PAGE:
Couple Shows Kindness Through Fruits of Labor

There has been a big white garbage bag sitting on our back porch for about three weeks.

 My sweet daughter, Jordan, planted a garden this spring, lovingly tended it all summer, beamed with pride when we used her homegrown carrots in a pot roast, and then painstakingly pulled all the left-over vines, leaves and roots when the weather turned cool.

She was careful to place everything in the garbage bag, as part of her bittersweet goodbye to summer.

And then in her beautiful 10-year-old way, she decided she was done.

I have a different opinion, so the bag is still sitting there and will be until she decides that the harvest isn’t complete until the bag is in the trash bin.

Growing, tending and releasing a garden is hard. So is growing, tending and releasing a child.

Jordan didn’t grow broccoli, cucumber, carrots and cantaloupe for her love of fruits and vegetables. She did it for me. She positively beamed each time she got to present me with another fruit of her labor. She felt the joy that comes with an act of kindness that is a long time in the making.

Curt and Ardyth Steele of Mapleton, N.D., seem to understand that sometimes an act of kindness can be done quickly and sometimes it takes months and months to grow.

Curt has a tradition of handing out mint candy to whomever he visits with after church. From little children to the elderly, it’s a quick act of kindness to sweeten someone’s day.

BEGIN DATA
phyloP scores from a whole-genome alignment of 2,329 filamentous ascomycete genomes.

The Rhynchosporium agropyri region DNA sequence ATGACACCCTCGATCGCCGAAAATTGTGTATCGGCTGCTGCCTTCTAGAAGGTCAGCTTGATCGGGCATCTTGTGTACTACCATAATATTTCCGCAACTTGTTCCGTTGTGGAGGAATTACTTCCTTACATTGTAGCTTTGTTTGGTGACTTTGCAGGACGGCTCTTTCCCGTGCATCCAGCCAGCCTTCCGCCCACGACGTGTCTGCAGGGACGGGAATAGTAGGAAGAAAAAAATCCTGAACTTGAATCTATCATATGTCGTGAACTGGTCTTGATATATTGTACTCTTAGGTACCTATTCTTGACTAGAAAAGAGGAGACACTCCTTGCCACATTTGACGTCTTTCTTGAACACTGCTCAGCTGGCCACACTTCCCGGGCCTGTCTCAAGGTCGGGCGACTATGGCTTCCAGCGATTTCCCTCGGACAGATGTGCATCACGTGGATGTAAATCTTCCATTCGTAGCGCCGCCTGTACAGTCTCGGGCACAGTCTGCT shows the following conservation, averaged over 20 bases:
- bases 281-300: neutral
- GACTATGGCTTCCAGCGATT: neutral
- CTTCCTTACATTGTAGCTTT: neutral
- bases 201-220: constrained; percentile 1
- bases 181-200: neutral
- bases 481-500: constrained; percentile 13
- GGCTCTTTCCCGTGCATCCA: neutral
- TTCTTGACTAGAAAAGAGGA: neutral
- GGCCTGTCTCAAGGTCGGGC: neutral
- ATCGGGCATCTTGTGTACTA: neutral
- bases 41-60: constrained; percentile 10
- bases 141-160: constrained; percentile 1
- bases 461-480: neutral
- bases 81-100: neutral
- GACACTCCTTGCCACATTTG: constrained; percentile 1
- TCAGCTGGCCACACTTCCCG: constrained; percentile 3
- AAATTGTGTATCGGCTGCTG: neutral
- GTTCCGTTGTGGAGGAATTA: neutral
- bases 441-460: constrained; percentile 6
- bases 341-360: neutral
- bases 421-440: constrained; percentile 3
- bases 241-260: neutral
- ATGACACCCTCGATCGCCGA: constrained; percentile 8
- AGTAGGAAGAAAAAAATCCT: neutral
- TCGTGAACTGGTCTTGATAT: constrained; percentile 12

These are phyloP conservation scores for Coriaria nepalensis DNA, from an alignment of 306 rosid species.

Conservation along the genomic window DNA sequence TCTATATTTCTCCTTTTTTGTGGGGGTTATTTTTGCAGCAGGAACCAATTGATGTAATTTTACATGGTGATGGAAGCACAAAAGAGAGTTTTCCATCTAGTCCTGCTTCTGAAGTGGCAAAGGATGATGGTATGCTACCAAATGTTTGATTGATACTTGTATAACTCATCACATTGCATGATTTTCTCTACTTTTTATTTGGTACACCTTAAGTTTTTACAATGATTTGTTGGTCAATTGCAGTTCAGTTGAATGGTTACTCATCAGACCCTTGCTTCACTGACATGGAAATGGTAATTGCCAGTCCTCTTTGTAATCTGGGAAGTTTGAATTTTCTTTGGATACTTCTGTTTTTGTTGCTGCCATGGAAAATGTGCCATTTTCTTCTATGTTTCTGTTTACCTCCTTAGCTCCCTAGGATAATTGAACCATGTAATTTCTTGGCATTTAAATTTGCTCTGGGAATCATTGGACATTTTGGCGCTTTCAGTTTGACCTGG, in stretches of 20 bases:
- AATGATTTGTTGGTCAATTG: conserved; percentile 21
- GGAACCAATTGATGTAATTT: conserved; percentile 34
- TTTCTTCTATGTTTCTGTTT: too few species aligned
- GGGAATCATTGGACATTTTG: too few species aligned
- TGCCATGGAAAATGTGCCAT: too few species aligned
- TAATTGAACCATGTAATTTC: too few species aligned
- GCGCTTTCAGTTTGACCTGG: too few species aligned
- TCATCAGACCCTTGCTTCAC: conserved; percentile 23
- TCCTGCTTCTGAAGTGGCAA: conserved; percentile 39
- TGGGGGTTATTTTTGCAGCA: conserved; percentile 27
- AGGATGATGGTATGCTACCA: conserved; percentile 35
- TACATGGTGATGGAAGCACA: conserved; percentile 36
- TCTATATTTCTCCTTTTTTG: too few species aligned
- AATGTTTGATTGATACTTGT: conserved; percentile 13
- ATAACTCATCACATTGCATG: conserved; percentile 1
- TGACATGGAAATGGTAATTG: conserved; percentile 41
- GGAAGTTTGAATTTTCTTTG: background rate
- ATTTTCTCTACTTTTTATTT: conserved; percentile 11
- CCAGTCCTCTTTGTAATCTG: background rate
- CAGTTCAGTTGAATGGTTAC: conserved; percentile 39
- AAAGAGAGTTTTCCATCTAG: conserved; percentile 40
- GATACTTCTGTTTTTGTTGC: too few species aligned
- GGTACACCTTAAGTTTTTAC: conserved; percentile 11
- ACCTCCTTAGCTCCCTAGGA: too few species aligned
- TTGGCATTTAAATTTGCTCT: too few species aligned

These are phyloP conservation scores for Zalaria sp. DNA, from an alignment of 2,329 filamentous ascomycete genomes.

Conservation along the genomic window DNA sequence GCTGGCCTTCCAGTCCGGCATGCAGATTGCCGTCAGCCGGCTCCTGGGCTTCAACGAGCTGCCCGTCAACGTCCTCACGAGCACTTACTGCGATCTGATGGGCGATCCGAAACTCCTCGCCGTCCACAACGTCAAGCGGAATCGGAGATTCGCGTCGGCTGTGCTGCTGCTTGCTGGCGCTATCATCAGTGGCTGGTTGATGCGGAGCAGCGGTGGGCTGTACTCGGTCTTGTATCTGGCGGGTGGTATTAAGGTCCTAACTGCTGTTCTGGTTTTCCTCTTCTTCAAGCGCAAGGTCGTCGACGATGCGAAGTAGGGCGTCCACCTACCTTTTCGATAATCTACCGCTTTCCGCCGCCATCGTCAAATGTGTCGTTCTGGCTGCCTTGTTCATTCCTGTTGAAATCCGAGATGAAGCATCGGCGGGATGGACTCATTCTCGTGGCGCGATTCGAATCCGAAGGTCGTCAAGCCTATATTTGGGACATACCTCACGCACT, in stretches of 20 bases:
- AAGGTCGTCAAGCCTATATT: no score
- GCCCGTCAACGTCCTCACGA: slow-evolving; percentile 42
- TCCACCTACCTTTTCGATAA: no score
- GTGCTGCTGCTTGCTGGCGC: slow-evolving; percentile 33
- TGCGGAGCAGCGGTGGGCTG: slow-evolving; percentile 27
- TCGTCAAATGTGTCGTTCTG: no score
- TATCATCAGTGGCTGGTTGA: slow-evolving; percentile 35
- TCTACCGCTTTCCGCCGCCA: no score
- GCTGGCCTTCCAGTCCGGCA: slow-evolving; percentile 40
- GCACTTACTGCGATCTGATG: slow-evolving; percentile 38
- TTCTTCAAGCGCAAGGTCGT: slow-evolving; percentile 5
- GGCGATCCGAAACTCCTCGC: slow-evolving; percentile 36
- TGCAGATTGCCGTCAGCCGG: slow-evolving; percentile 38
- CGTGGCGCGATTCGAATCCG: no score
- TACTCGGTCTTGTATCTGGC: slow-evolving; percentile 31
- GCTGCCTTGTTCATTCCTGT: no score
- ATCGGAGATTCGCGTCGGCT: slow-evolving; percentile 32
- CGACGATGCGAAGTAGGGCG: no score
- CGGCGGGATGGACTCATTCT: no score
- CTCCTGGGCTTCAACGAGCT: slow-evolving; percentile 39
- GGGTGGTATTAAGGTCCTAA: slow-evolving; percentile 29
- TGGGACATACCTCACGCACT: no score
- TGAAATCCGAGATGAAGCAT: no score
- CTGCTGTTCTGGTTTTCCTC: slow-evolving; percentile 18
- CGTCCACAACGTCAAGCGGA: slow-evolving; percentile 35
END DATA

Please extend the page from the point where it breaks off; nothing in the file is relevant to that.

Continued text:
But the Steeles are better known around Martin’s Lutheran Church in Casselton for their garden. The couple plants a huge garden behind their home with the main purpose of providing canned goods and produce for others.

One woman wrote to tell me how much she and another widow from the church appreciate the box they receive every fall from the Steeles. It contains salsa, pickles, spaghetti sauce, pickled beets and other homemade treats.

This is not an act of kindness that happens overnight. The Steeles spend months and months planting, weeding, picking and preserving, all for the sole pleasure of providing a special gift to others. They fill about 800 jars a year.

“It’s just really a good feeling.” Ardyth tells me. “People say ‘Why don’t you sell it?’ and we say, ‘Because it would be a job then.’ It’s more fun to give it away and know that people are appreciative and can use it.”

The Martin’s Lutheran Church annual fall dinner, bazaar and bake sale is coming up on Sunday. The Steeles have spent countless hours preparing bread-and-butter pickles and many other goodies to help raise funds for their church. The event is open to the public, runs from 10:45 a.m. to 1 p.m. and is held at the church, 602 2nd St. N.

If you go, please say hello to the Steeles for me. It’s not every day you get to meet someone who is literally known for the fruits (and vegetables) of their labor.

Please continue to share your stories of kindness with me at info@nicolejphillips.com. Or send a letter to Kindness is Contagious c/o Nicole J. Phillips, The Forum, 101 5th St. N., Box 2020, Fargo, ND 58107.

Nicole J. Phillips is a former television anchor for Fox News in Fargo. She is a writer, speaker and mother of three kids. Nicole is married to Ohio University’s Men’s Head Basketball Coach Saul Phillips. Her columns run every Saturday. You can also get a Daily Dose of Inspiration from Nicole at www.nicolejphillips.com.

Leave a Reply